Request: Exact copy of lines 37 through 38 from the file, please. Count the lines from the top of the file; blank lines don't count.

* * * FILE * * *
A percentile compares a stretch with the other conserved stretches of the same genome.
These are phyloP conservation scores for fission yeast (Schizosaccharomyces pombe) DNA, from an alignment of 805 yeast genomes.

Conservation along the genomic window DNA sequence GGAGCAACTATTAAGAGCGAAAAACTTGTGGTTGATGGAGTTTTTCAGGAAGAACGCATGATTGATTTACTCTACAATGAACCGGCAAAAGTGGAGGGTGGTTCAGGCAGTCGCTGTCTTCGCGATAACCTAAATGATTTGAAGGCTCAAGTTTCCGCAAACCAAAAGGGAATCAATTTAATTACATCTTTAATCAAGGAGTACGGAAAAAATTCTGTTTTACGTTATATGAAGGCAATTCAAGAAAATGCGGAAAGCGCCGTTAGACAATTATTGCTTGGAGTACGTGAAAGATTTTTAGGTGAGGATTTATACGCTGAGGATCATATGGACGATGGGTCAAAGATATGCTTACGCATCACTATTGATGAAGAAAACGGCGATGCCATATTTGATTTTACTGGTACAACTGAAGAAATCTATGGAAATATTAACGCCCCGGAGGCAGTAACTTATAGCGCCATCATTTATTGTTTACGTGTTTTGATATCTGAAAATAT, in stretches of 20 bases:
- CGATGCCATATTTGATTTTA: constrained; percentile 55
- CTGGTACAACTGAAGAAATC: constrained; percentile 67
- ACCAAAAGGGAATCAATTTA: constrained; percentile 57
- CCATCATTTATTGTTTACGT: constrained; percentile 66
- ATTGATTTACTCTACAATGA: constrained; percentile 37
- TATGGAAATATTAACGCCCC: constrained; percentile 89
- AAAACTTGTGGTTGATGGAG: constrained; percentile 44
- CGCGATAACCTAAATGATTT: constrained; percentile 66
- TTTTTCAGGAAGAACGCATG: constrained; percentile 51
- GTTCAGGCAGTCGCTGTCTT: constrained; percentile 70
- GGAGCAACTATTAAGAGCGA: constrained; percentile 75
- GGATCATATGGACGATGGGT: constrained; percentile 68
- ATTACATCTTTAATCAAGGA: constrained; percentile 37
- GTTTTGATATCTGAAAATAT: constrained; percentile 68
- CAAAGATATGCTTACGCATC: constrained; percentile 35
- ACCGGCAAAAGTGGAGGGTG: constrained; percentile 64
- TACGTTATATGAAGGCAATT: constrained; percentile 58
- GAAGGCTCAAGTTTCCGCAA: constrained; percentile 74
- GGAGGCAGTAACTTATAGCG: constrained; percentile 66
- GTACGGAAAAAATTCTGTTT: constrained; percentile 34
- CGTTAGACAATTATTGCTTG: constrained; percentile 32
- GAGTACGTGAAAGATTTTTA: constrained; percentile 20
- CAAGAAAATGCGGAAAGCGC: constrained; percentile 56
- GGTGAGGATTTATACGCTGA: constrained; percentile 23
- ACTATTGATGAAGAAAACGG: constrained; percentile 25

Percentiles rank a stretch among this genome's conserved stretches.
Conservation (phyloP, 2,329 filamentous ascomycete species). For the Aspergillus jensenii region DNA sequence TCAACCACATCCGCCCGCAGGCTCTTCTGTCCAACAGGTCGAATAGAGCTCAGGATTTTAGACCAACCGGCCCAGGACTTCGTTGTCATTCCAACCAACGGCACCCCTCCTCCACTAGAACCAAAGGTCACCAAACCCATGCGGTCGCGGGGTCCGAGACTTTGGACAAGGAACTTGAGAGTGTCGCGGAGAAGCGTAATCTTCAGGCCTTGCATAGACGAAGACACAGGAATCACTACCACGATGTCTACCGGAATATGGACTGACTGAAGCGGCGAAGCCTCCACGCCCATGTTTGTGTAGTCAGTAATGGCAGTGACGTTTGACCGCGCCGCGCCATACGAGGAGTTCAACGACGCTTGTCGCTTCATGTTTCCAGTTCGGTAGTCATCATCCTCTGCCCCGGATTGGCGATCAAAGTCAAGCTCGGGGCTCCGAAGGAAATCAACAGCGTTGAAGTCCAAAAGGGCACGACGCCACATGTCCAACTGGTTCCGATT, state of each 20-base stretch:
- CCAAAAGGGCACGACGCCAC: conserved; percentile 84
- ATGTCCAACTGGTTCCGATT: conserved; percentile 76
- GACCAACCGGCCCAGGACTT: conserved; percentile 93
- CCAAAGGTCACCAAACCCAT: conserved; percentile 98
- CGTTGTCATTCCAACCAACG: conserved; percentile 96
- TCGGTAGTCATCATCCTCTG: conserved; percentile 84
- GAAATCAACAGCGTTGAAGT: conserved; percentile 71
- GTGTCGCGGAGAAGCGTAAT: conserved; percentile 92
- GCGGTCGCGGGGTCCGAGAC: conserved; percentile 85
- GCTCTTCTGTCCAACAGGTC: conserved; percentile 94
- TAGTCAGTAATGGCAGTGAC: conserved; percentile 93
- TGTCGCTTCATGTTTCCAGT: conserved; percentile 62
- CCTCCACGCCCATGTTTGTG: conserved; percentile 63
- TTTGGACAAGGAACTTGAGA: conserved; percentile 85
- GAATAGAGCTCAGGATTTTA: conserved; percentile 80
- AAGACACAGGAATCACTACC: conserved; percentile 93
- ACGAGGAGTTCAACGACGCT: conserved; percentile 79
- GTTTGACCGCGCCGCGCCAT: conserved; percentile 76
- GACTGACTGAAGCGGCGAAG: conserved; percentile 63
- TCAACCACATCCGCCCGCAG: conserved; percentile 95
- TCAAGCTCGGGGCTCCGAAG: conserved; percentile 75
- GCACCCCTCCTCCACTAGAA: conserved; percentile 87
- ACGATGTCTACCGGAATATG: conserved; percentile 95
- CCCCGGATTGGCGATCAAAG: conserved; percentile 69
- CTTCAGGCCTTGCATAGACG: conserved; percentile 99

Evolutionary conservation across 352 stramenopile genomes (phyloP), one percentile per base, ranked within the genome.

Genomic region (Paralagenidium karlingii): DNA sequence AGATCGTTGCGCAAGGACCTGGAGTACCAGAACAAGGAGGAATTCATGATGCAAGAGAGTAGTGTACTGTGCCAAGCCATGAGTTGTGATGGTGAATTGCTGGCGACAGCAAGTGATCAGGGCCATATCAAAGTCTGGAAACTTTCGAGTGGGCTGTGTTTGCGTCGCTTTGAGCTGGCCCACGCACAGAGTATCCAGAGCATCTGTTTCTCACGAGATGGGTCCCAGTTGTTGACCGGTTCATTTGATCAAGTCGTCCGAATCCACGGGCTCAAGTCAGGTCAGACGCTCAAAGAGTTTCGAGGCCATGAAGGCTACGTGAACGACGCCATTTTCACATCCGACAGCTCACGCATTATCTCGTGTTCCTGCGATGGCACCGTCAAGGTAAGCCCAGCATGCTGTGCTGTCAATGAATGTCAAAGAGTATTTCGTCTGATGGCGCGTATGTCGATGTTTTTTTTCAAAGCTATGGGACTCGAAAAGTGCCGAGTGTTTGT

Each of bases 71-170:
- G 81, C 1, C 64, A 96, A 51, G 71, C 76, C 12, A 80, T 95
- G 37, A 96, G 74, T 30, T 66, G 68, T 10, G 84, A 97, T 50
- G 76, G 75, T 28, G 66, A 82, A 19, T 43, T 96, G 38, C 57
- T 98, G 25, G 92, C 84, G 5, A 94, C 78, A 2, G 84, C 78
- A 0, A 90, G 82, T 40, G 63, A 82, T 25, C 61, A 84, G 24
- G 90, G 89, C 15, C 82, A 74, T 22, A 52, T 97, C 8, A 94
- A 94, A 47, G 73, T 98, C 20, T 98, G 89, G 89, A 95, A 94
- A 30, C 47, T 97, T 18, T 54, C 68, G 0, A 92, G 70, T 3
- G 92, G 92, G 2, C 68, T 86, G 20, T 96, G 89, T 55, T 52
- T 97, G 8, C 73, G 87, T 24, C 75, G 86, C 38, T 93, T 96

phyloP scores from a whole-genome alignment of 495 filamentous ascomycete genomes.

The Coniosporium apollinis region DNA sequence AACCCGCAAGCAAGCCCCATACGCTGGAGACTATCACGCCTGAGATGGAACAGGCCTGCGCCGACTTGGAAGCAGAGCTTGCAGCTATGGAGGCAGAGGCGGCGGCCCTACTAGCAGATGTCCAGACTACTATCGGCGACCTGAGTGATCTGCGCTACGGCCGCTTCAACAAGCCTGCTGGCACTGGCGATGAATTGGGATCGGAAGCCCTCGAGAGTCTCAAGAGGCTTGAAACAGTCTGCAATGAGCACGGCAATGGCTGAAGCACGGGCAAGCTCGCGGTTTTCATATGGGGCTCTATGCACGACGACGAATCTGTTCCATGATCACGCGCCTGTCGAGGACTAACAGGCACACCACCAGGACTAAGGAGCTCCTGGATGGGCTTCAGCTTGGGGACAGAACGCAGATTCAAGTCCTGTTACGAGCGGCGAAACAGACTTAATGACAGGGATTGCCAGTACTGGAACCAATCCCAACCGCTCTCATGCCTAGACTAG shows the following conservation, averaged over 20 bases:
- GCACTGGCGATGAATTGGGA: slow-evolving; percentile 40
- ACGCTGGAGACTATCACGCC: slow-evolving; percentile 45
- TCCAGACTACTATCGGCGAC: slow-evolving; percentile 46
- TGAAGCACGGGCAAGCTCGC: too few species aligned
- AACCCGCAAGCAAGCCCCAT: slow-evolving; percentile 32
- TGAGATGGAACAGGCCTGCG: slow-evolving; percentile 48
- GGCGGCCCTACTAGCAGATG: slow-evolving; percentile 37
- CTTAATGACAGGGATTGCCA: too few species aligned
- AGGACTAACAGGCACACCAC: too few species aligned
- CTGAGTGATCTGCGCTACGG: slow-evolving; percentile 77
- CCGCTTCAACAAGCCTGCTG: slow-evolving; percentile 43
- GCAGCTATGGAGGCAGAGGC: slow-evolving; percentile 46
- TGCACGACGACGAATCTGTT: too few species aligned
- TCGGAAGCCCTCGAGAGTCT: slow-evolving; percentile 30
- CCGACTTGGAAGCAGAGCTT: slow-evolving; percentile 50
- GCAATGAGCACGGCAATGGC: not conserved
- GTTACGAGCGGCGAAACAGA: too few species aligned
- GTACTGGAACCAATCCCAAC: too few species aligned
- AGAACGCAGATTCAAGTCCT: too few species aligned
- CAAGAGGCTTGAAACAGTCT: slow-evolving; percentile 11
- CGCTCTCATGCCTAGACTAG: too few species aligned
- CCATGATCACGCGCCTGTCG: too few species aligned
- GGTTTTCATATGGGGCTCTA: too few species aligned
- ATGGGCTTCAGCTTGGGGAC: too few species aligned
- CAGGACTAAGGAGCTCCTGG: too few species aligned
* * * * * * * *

- GAAATCAACAGCGTTGAAGT: conserved; percentile 71
- GTGTCGCGGAGAAGCGTAAT: conserved; percentile 92